“Mutual Wellfare and Benefit”
In harmony with the devotion to “maximum efficiency,” the founder of modern Judo, Dr. Jigoro Kano, also strove to uphold an ideal of “mutual benefit.” Where many schools both in Japan and in America have earned a nasty reputation concerning harsh teaching methods and high injury rates, at Kaze Uta Budo Kai, we agree with Mr. Kano’s vision, and believe in taking care of and taking responsibility for our partners, their safety, and their well-being.
In general, we have chosen to follow the Kodokan system of judo. However, we have also chosen to focus our studies on the more technical, traditional, and self-defense aspects of the art, rather than on competition. We do include various forms of randori or “free practice” in our classes, which allow students to test and hone their skills, but we are not concerned with aquiring points or winning trophies.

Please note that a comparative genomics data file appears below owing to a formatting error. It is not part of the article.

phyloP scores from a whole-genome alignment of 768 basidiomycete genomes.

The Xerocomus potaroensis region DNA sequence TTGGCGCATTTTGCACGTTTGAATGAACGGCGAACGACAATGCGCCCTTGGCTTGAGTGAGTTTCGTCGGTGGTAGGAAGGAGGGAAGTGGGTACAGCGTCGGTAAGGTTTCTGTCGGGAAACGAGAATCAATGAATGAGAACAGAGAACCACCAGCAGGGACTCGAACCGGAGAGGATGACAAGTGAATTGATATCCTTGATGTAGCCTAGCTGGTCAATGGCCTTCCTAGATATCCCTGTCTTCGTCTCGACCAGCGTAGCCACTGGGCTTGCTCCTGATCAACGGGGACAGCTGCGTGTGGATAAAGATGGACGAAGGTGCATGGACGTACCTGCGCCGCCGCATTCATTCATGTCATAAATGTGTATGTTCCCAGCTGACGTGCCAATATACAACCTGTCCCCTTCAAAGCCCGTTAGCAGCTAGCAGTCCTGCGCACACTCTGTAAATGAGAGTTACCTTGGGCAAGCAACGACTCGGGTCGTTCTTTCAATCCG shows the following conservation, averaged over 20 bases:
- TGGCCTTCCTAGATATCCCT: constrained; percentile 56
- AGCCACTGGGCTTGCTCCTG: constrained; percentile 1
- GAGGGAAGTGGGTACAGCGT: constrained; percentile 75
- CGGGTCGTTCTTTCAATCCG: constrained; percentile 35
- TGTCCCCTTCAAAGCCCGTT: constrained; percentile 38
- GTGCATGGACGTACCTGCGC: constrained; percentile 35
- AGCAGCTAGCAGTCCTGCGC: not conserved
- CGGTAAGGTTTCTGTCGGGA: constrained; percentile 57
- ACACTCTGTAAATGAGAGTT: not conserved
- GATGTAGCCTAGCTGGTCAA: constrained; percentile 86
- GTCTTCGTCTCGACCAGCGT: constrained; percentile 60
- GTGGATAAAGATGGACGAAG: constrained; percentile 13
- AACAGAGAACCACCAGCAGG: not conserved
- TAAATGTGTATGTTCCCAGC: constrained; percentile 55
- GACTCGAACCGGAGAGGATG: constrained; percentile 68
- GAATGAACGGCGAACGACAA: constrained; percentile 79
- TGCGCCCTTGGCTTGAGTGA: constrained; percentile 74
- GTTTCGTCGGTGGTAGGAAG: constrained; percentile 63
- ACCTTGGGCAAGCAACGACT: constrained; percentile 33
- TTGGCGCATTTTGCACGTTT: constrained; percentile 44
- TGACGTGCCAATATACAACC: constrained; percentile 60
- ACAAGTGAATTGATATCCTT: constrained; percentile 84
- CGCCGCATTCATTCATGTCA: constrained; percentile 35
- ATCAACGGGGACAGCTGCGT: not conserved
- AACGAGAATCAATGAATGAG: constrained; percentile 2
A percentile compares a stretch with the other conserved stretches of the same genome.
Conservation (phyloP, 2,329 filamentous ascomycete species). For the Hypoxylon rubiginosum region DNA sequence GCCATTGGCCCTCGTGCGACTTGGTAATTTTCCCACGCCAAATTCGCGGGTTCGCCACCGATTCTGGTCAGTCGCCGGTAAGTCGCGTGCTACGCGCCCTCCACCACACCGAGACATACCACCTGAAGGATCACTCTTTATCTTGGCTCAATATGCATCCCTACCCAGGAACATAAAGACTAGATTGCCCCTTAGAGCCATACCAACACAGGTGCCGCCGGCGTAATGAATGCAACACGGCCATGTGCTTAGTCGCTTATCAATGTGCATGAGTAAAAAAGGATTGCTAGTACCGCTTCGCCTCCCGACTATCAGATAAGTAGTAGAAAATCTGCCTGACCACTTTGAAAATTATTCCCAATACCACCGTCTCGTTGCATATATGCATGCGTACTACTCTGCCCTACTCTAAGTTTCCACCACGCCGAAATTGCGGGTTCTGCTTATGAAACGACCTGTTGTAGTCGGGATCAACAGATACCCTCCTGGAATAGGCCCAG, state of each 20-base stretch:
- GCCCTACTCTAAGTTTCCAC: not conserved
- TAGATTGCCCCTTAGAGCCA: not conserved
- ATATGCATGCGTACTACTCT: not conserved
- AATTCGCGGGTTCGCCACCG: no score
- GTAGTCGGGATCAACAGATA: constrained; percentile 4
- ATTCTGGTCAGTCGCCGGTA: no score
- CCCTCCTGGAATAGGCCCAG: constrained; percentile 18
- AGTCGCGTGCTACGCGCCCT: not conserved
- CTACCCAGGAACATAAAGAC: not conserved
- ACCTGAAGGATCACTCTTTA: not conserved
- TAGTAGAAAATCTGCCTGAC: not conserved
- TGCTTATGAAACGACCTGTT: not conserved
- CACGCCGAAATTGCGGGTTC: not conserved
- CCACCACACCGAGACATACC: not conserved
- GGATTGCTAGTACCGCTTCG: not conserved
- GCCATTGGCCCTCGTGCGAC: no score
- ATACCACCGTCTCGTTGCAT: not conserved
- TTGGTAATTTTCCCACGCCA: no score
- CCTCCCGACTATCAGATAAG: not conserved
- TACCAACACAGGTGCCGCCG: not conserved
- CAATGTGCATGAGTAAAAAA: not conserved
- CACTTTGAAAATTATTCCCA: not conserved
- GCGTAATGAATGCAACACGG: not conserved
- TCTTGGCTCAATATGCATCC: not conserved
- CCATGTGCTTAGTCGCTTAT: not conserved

So while our students are certainly free and welcome to participate in tournaments if they wish, we do not require it for any rank advancement.
Additionally, we consider not just the skills and abilities of our students, but also the contributions of strong judo leaders and teachers when awarding rank.
For more information about judo history, techniques, and rank requirements, visit Windsong Dojo.
Bloodline Transmission of Kaze Uta Budo Kai Judo
Founder Kodokan Judo
master Kodokan Judo
Founder Windsong Dojo
Master Kodokan Judo
Founder Kaze Uta Budo Kai